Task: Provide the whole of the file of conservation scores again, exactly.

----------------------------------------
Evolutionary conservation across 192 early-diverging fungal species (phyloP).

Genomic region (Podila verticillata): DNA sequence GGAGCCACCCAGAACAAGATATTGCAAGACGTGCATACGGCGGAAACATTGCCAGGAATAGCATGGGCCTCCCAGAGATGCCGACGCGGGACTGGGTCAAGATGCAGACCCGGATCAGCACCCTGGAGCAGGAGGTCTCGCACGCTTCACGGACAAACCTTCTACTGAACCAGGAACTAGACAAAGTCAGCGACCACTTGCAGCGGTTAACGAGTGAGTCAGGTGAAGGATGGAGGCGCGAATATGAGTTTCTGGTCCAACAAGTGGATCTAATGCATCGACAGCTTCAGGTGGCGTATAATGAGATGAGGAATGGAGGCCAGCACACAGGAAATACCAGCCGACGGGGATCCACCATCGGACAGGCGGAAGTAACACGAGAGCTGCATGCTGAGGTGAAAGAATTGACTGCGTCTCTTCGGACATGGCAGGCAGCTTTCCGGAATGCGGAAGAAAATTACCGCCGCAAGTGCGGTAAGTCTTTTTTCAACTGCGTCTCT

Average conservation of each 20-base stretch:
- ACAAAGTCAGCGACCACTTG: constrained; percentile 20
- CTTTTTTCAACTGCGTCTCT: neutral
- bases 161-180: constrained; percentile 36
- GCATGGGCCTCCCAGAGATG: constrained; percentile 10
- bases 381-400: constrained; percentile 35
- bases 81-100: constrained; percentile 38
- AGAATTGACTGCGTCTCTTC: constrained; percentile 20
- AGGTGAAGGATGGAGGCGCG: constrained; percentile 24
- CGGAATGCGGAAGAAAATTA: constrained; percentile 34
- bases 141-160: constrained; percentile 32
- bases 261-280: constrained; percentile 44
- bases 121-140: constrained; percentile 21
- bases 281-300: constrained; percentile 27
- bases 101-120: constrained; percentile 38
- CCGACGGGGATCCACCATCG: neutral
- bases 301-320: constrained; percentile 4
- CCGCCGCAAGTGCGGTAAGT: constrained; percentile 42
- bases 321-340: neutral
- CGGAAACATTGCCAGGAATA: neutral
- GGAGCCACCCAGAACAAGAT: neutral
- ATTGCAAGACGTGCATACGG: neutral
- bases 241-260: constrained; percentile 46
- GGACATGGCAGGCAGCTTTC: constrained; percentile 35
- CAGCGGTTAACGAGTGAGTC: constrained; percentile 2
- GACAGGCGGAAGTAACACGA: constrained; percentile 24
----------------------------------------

Evolutionary conservation across 192 early-diverging fungal species (phyloP).

Genomic region (Podila verticillata): DNA sequence GGAGCCACCCAGAACAAGATATTGCAAGACGTGCATACGGCGGAAACATTGCCAGGAATAGCATGGGCCTCCCAGAGATGCCGACGCGGGACTGGGTCAAGATGCAGACCCGGATCAGCACCCTGGAGCAGGAGGTCTCGCACGCTTCACGGACAAACCTTCTACTGAACCAGGAACTAGACAAAGTCAGCGACCACTTGCAGCGGTTAACGAGTGAGTCAGGTGAAGGATGGAGGCGCGAATATGAGTTTCTGGTCCAACAAGTGGATCTAATGCATCGACAGCTTCAGGTGGCGTATAATGAGATGAGGAATGGAGGCCAGCACACAGGAAATACCAGCCGACGGGGATCCACCATCGGACAGGCGGAAGTAACACGAGAGCTGCATGCTGAGGTGAAAGAATTGACTGCGTCTCTTCGGACATGGCAGGCAGCTTTCCGGAATGCGGAAGAAAATTACCGCCGCAAGTGCGGTAAGTCTTTTTTCAACTGCGTCTCT

Average conservation of each 20-base stretch:
- ACAAAGTCAGCGACCACTTG: constrained; percentile 20
- CTTTTTTCAACTGCGTCTCT: neutral
- bases 161-180: constrained; percentile 36
- GCATGGGCCTCCCAGAGATG: constrained; percentile 10
- bases 381-400: constrained; percentile 35
- bases 81-100: constrained; percentile 38
- AGAATTGACTGCGTCTCTTC: constrained; percentile 20
- AGGTGAAGGATGGAGGCGCG: constrained; percentile 24
- CGGAATGCGGAAGAAAATTA: constrained; percentile 34
- bases 141-160: constrained; percentile 32
- bases 261-280: constrained; percentile 44
- bases 121-140: constrained; percentile 21
- bases 281-300: constrained; percentile 27
- bases 101-120: constrained; percentile 38
- CCGACGGGGATCCACCATCG: neutral
- bases 301-320: constrained; percentile 4
- CCGCCGCAAGTGCGGTAAGT: constrained; percentile 42
- bases 321-340: neutral
- CGGAAACATTGCCAGGAATA: neutral
- GGAGCCACCCAGAACAAGAT: neutral
- ATTGCAAGACGTGCATACGG: neutral
- bases 241-260: constrained; percentile 46
- GGACATGGCAGGCAGCTTTC: constrained; percentile 35
- CAGCGGTTAACGAGTGAGTC: constrained; percentile 2
- GACAGGCGGAAGTAACACGA: constrained; percentile 24